My brother left for National Slavery yesterday. I’m going to miss that little bugger. He’d always be the one I’d moan to when I’m feeling off.
Of course, he’d could be moody and insensitive at times, and I can be really horrible to him. But I think we’re quite close and confide in each other in a lot of things. Since young, my brother has always tagged around me and I felt the need to share and show him things that I liked to do, like a good big sister should.
I spent the last few days talking to him and we reminised about the days when we were kids. He’d still think that I was eccentric. Oh yeah? I asked him to name one instance that showed my wierdness.
Remember the time when you made me bury my 50 cent coin? That was my entire life savings then and I thought that we could have a money tree then using the 50 cent. I was looking forward to having alot of money to buy stuff.
He can be a pain in the neck sometimes, but there are times when he’d be surprisingly nice. Nazry worked in Kentucky Fried Chicken after he left polytechnic. I kept bugging him to steal something from work (Hey everyone does it!) He kept refusing, insisting that he was sick of chicken and won’t bring it home.
I pestered him for days and days and eventually gave up about that. Some morning after, I had a rather surprising message on my phone. It said:
“If it makes you happy, look in the fridge when you wake up this morning”
Lo and behold! A whole boxful of delicious, crispy, fattening sunshiny (stolen) fried chicken from KFC. Mmm!!
So yeah, he is really nice most of the times. I enjoy talking to the little bugger. Mum says that he’s got the heart of a sentimental person.
So anyways, we left for Pulau Tekong early morning and took the ferry there since the island was only accessible by sea. Mum reminisced since she used to live in Pulau Tekong all her life till she became a young adult. I remember it since mum took me there as a little girl. I loved the island life. So slow, and idyllic and natural.
My grandparents owned a farm there with loads of chickens at the back of the house. I’d help out to shower (more like drown) the chickens, sometimes help to shell the coconuts or help out in the provision shop. But most of the times, I’d roam around the island, exploring things, jumping in the sea, bathing in the cool well water, making tents out of things I could find around the house, just being a mischievious little girl.
My grandparents had a neighbour next door who reared crocodiles. Every now and then, I’d sneak in and sit down to observe the crocodiles. They had such shiny, yellow jewel like eyes when they were lying there, basking in the sun, grinning at me.
The crocodiles were in an empty swimming pool, and there were no gates or nets as far as I could remember. I could just sit and dangle my legs at the edge of the pool.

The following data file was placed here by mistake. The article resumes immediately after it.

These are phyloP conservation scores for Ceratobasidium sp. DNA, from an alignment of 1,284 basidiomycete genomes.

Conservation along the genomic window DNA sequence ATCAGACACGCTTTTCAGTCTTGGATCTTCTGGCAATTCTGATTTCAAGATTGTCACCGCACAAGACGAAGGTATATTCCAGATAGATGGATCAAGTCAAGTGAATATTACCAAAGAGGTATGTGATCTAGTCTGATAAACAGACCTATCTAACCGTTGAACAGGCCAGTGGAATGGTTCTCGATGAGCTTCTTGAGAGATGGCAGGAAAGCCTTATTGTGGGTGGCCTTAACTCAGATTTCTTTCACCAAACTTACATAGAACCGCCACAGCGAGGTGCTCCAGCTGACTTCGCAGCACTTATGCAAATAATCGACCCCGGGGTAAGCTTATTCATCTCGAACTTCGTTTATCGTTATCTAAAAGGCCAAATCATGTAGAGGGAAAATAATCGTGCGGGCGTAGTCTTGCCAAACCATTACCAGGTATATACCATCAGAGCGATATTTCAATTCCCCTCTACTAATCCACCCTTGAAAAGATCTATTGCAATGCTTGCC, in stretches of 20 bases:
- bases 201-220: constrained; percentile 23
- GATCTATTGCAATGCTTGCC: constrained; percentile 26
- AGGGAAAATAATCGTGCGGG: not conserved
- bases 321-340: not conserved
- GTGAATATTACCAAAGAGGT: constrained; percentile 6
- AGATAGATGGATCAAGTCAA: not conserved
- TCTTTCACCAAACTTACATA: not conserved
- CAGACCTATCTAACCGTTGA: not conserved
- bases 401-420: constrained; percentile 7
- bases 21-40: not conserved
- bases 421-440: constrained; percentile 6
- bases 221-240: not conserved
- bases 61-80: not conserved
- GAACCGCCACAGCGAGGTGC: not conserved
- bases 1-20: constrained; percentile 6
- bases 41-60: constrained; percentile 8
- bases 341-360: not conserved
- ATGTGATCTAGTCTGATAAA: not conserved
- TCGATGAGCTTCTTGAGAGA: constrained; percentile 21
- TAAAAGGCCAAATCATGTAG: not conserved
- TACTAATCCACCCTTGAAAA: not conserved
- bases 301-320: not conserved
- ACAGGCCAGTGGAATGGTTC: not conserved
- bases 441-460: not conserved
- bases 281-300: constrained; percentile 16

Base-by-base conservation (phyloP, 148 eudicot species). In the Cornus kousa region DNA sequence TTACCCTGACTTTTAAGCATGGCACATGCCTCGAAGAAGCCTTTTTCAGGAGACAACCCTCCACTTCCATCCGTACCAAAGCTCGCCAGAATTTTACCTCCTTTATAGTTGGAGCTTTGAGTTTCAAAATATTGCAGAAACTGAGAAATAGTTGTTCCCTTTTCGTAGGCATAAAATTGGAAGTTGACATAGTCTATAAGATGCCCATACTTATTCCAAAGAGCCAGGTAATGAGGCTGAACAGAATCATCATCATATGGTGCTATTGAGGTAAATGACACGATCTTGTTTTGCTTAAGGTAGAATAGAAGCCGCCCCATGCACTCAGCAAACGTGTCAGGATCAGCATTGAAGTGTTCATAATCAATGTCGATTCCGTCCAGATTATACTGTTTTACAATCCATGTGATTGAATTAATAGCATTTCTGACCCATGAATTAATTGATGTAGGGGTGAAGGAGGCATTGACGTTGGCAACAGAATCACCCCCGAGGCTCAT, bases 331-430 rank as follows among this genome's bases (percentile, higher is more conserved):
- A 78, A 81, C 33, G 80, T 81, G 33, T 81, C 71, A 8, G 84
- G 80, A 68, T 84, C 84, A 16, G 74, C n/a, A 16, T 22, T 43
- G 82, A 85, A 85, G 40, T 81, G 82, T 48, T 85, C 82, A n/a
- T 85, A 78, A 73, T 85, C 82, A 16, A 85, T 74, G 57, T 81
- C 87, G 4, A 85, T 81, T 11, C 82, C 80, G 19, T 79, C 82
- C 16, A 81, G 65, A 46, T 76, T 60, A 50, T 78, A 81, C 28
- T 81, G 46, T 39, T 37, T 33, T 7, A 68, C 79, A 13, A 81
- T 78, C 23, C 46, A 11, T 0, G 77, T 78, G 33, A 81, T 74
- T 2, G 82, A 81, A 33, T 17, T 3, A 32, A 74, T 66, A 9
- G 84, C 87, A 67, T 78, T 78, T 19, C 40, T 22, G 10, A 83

I’m amazed why no one ever scolded me to never go to the crocodile farm even to this day. But, it was really an amazing. I doubt many people had the same experience as I had before.
I could imagine mum thinking about her past life there too as we approached the island.
Security was quite tight there. We had to scan our identity cards every time we reached the gantry and there were soldiers in full army regalia brandishing guns every now and then.
We had a tour of the bunks, the parade grounds, the training grounds and the mess hall. It didn’t look bad, it looked pretty decent actually, if compared to the camp ground that I went to last year (I shiver at the thought of the numerous people using the unwashed bedsheets previously)
I love camp. I’ve always appreciated the outdoors because I was in the uniformed groups: In Primary school, I was in the Brownies, then joined the Girl Guides in my teens. I would have carried on to become a Ranger but for some reason, they never answered to my queries and I sort of lost the desire to join after that.
Outward Bound School was a real wonderful experience for me. It was tough being in the jungle, trying to work out the compass without any help from the guides, hiking for many kilometres in a terrain not familiar to us. Using our skills to spend the night in the jungle comfortably. It’s the little things that makes one appreciate what comforts we have back home.
So, I didn’t worry too much about Nazry’s well being. It’ll just feel different, since our family has always (more or less) been the 6 of us every night. Now it will be only 5. I won’t see him sprawled, sleeping on the couch. I won’t be able to kick him to wake up in time any more.
Anyhow, later in the afternoon, we spent lunch together as a family before we say goodbye to each other. We gave each other huge hugs. That bugger almost broke my back on purpose! Diana’s beautiful straight combed hair was totally messed up when he did his famous nookie. Only a bottle of conditioner could help her hair now. Mum had some tears in her eyes. Even father looked a little less stoic.
Bwah!!! Who am I going to rant and rave to now? Who??
Anyways, I’ll end my blog here for the moment, I should get ready to meet up with Juli, we’re going to Bugis to do some material research for our business. Should be fun, I love that place, its so rustic.